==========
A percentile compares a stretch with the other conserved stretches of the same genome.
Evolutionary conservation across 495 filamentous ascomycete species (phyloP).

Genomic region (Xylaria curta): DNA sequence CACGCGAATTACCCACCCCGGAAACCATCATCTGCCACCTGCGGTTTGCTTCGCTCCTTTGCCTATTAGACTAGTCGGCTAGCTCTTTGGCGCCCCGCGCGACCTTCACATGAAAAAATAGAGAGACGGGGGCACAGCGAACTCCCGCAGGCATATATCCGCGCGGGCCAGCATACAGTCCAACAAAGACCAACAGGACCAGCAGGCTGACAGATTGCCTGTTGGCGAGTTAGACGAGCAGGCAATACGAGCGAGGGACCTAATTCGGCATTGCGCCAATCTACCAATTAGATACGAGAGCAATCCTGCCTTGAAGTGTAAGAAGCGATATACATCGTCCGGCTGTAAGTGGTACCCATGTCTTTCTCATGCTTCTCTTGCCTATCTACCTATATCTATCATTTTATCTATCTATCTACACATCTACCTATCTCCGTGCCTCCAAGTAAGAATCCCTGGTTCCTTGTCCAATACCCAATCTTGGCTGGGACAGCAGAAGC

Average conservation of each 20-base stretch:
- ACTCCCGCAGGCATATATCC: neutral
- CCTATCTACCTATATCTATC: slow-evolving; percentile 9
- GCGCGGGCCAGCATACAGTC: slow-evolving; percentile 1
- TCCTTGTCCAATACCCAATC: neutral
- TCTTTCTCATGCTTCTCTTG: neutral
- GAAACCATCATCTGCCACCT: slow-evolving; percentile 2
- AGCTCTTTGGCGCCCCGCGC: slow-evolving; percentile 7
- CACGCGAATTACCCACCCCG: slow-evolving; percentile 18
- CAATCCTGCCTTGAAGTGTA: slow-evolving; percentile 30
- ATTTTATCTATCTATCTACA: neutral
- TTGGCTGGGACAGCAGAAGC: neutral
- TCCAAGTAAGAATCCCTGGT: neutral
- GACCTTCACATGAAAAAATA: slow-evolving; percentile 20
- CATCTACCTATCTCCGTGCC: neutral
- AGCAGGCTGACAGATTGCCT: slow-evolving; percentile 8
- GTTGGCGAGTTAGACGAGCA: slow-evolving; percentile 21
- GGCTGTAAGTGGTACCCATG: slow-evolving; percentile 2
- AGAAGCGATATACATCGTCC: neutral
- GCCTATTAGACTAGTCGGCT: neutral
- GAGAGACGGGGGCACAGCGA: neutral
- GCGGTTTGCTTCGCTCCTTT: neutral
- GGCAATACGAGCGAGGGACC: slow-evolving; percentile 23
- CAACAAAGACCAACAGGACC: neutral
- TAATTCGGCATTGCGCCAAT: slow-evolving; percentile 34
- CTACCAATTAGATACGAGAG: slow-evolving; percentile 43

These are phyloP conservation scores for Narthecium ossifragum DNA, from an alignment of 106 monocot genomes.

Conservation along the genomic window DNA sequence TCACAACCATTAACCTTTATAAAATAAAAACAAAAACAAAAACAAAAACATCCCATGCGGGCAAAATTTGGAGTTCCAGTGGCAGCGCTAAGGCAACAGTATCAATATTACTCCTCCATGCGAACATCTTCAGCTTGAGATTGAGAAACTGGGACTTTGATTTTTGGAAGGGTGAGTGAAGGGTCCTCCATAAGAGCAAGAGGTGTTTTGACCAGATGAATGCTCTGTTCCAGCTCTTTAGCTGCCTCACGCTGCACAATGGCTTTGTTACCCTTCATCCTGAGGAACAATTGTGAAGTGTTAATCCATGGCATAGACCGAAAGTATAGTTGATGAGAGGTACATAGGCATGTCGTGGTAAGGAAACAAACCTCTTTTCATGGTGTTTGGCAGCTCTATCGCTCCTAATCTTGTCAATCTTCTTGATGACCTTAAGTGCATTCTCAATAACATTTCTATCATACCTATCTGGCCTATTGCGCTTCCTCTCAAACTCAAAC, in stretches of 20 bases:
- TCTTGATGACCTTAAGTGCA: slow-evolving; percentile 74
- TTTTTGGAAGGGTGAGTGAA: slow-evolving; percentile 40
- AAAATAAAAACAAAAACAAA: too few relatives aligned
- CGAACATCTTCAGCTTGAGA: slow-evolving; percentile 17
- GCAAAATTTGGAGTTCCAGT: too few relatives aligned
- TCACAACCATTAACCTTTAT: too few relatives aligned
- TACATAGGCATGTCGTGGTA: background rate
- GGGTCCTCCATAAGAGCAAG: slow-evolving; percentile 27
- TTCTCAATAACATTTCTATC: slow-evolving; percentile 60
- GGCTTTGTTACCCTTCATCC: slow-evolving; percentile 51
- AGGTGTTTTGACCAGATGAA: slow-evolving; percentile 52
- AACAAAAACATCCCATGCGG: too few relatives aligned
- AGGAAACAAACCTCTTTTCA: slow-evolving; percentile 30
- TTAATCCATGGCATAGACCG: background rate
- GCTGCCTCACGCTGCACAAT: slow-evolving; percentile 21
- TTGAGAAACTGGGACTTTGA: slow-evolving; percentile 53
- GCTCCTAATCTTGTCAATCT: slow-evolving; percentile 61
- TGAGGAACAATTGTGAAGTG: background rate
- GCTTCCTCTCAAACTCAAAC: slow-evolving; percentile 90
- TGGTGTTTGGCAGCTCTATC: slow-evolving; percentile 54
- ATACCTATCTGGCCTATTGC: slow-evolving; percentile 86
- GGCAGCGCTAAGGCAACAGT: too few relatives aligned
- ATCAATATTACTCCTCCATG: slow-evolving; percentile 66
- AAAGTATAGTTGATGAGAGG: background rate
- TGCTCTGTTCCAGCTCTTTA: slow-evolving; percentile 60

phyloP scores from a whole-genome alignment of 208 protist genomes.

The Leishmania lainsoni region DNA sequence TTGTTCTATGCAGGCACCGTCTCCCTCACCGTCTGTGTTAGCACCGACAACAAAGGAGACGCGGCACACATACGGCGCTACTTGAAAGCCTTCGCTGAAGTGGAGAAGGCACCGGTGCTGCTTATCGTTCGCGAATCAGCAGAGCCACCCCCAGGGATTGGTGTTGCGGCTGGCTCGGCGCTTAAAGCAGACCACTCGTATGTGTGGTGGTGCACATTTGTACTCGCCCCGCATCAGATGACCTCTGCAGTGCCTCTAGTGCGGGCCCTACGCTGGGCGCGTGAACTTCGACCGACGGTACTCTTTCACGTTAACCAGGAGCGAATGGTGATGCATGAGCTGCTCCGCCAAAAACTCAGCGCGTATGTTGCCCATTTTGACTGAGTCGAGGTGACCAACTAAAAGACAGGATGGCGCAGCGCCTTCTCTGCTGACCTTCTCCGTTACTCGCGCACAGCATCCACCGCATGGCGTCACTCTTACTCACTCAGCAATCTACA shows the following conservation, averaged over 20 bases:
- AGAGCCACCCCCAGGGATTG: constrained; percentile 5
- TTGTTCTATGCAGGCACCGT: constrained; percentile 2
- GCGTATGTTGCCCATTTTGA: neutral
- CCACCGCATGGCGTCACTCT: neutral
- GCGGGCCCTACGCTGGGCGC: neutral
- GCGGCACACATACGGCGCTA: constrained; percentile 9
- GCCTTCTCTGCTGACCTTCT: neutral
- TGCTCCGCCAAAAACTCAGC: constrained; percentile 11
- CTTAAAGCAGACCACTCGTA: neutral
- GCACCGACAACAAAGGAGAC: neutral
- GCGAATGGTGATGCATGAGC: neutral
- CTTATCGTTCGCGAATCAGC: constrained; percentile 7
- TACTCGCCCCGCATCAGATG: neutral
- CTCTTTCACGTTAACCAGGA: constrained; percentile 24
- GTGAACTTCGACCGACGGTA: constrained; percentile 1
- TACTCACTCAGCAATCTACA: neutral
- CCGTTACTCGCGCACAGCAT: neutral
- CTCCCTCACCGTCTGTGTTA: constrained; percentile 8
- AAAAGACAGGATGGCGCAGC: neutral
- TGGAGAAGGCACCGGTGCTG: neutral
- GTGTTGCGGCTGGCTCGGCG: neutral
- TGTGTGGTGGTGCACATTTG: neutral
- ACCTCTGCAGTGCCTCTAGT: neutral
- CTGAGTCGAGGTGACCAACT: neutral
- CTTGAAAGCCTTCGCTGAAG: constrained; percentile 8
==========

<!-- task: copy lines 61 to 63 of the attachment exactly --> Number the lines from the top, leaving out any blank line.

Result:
- GCGTATGTTGCCCATTTTGA: neutral
- CCACCGCATGGCGTCACTCT: neutral
- GCGGGCCCTACGCTGGGCGC: neutral